The following post is from Nicola Bozzi, Lecturer in Digital Innovation Management at the Department of Digital Humanities, King’s College London.
I am happy to finally share the recording of the online workshop I organised as part of the Online Crowds series, which was supported and funded by the Centre for Digital Culture at King’s College. The event happened on Teams on 20 June 2022 and it featured four invited speakers: Midgray (Kris Blackmore and Simon Boas), Valentina Tanni, Ksenia Fedorova and Max Dovey. The meeting started with four 15-minute presentations and ended after a final moderated discussion on new media/social media aesthetics and collective identities.
Scroll for a brief description of the event and presentations, and further for the recording.
In the age of social media and big data, collective identities are often discussed in terms of networks, publics, or “neighborhoods of likeness” (Chun, 2018), while theories on “digital subjects” (Goriunova, 2019), “algorithmic imagination” (Finn, 2017) or “phantasmal media” (Harrell, 2013) help us think about the ways these techno-social infrastructures also shape new imaginaries and formats for collective subjectivation.
With the widespread everyday adoption of more and more visually sophisticated technologies based on AI, VR and AR, what critical approaches can help us conceptualise the convergence of the social – with its categories, figures, and movements – and the aesthetic – intended both in terms of increasingly haptic and immersive modes of identification, but also in terms of the poietic modes of political subjectivation called for by theorists like Franco “Bifo” Berardi? How do emerging cultural formats like Instagram face filters, GAN imagery, or blockchain-enabled communities contribute to spread out our increasingly distributed, digitally augmented identities?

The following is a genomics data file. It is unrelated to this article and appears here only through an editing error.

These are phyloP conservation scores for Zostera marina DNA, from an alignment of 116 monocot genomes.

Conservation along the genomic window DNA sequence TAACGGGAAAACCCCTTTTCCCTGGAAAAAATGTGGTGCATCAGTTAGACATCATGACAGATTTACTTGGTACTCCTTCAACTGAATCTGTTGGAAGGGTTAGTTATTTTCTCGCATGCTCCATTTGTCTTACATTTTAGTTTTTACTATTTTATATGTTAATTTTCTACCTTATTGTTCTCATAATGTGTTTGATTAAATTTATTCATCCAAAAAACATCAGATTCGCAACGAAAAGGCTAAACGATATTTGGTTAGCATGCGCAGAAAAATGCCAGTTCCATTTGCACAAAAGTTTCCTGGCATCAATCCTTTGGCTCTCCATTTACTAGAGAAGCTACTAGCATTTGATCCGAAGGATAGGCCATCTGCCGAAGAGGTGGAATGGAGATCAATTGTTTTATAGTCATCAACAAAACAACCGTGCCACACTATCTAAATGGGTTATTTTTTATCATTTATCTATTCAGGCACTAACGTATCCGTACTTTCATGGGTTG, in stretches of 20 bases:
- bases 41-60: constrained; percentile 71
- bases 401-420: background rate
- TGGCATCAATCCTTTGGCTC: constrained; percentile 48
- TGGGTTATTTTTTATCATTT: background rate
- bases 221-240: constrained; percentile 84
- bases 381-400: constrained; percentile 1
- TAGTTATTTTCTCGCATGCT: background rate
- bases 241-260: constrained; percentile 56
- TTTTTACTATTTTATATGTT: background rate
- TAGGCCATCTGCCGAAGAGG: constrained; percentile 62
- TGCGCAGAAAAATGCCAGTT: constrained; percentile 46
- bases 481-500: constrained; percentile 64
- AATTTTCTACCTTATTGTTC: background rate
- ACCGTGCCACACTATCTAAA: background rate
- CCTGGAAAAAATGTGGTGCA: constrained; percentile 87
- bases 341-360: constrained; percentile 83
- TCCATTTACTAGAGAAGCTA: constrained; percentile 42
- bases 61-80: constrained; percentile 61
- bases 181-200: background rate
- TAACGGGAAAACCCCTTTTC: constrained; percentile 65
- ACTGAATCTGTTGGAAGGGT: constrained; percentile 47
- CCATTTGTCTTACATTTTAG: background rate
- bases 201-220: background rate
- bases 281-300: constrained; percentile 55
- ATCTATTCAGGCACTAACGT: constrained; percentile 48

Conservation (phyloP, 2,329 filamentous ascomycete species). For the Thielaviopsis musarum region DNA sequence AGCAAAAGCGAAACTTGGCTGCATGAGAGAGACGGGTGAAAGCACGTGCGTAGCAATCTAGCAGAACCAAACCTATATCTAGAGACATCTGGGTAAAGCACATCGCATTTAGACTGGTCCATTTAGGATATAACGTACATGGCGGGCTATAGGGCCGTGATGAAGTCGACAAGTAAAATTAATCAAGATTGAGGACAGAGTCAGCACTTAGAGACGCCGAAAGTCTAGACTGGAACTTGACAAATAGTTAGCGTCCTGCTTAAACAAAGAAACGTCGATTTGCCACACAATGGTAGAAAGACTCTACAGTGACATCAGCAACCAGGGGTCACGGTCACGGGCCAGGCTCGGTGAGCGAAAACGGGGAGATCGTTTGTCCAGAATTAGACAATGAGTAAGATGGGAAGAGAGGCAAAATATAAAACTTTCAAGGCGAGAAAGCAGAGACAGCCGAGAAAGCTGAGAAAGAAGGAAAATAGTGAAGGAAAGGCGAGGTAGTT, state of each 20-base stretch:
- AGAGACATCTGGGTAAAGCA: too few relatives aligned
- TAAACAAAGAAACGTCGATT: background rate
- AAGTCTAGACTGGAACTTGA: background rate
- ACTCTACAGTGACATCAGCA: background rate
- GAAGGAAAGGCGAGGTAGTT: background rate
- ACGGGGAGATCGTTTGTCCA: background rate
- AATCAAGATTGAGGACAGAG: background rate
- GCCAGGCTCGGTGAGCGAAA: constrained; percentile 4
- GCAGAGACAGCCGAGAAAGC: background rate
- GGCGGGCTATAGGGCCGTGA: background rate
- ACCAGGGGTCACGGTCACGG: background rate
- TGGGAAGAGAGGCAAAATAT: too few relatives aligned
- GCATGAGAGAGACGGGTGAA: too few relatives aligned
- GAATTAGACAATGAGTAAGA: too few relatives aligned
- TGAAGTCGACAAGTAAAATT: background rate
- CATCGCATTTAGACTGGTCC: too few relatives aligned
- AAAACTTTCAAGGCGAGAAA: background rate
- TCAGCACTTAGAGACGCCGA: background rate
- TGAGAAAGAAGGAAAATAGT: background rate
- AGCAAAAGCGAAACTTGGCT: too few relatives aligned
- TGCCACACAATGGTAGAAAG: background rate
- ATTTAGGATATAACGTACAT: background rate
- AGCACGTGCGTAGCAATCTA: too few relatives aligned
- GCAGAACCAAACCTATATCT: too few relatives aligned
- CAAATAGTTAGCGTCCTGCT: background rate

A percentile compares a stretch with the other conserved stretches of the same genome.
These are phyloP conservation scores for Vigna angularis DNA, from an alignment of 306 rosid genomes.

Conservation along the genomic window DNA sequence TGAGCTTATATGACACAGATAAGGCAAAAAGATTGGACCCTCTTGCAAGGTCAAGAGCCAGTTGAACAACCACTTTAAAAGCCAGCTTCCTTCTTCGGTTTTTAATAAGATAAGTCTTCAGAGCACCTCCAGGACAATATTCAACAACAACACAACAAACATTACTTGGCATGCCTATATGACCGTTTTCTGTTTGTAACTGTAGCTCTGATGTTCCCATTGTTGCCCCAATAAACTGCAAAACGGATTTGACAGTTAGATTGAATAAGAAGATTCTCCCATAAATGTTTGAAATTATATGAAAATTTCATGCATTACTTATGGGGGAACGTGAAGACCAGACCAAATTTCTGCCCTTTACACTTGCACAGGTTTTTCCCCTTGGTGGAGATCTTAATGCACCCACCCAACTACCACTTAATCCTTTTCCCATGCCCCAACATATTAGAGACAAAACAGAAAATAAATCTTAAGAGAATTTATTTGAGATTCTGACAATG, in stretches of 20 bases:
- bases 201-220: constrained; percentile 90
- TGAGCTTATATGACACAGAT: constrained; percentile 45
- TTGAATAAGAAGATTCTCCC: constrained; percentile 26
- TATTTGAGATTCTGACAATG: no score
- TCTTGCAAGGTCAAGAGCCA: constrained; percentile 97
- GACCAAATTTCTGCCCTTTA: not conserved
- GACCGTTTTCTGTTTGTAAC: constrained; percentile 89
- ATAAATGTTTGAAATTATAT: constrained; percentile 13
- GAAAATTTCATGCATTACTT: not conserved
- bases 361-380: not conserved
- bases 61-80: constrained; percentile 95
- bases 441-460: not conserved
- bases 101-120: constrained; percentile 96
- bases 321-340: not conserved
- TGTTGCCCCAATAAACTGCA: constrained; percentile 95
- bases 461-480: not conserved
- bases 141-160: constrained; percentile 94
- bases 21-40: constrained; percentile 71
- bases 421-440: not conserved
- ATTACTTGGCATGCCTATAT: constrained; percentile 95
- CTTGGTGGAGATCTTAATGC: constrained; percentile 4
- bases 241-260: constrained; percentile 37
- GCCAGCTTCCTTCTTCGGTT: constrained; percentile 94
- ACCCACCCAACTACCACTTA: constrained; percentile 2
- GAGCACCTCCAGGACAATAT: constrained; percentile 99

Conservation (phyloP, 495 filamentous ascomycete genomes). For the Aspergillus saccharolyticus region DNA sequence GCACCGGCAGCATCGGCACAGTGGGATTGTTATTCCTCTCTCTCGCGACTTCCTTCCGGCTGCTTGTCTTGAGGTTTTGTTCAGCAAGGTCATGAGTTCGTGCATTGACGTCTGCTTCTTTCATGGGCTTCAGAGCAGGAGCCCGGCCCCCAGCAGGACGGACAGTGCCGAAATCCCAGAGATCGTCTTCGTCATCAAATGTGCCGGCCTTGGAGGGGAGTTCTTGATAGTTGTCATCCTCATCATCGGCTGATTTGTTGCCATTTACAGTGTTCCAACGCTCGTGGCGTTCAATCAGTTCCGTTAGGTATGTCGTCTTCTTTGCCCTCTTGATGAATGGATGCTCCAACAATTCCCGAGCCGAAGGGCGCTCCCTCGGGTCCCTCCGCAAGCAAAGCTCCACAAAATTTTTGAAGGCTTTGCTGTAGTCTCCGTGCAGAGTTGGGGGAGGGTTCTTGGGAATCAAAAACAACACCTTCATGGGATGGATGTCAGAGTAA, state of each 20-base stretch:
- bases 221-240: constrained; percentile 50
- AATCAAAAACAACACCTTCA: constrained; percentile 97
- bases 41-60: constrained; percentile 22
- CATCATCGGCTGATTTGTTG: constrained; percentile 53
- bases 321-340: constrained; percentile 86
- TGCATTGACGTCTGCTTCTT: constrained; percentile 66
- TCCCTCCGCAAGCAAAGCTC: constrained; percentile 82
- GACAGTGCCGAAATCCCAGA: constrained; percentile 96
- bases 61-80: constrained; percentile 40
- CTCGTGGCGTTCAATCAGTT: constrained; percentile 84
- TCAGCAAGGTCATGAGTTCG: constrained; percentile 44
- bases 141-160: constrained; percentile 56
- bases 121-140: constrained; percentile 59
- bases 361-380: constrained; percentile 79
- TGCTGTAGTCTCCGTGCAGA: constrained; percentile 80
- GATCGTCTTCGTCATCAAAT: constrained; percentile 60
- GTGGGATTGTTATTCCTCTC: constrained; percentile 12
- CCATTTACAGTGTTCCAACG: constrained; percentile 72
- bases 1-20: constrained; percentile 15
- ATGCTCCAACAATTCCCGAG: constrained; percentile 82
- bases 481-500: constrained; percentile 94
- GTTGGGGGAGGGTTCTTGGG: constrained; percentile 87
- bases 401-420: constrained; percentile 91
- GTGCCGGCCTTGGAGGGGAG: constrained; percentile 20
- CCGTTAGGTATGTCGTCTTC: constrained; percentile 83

With this premise, this online event featured presentations by both critics and artists who work on new media, art, and identity in critical ways.
Identity Layers. On the Creative Use of AR Filters
Taking her Instagram filters exhibition project “Art Layers” (2021) as a starting point, Valentina Tanni analyzed the different roles that AR filters can play in the context of today’s social media – from light, playful approaches to complex artistic experimentations on the topic of self-identity and reality perception.
A Yes is Sometimes a No in Disguise
Midgray (Kris Blackmore and Simon Boas) discussed their layered work on internet dating platforms, privacy, and masculinity. Involving algorithmically identifying misogyny in dating app user profiles on OkCupid, the projects result in thoughtful and nuanced conversations about consent and masculinity that aren’t typically seen in mainstream media.
Imaginaries of the Fluid Identities in the Data Worlds
Ksenia Fedorova addressed the ways the social imaginary is affected by the capabilities of digital technologies and the creative response to this state of affairs, registered in practices ranging from political activism to interactive art and mixed reality performance.
Playing the Other: Confronting More-Than-Human Intelligence Through Performance
Max Dovey discussed projects that involve performance, improvisation and live action role play to confront emergent techno-social configurations within live, embodied and situated contexts.
You can find the video recording below: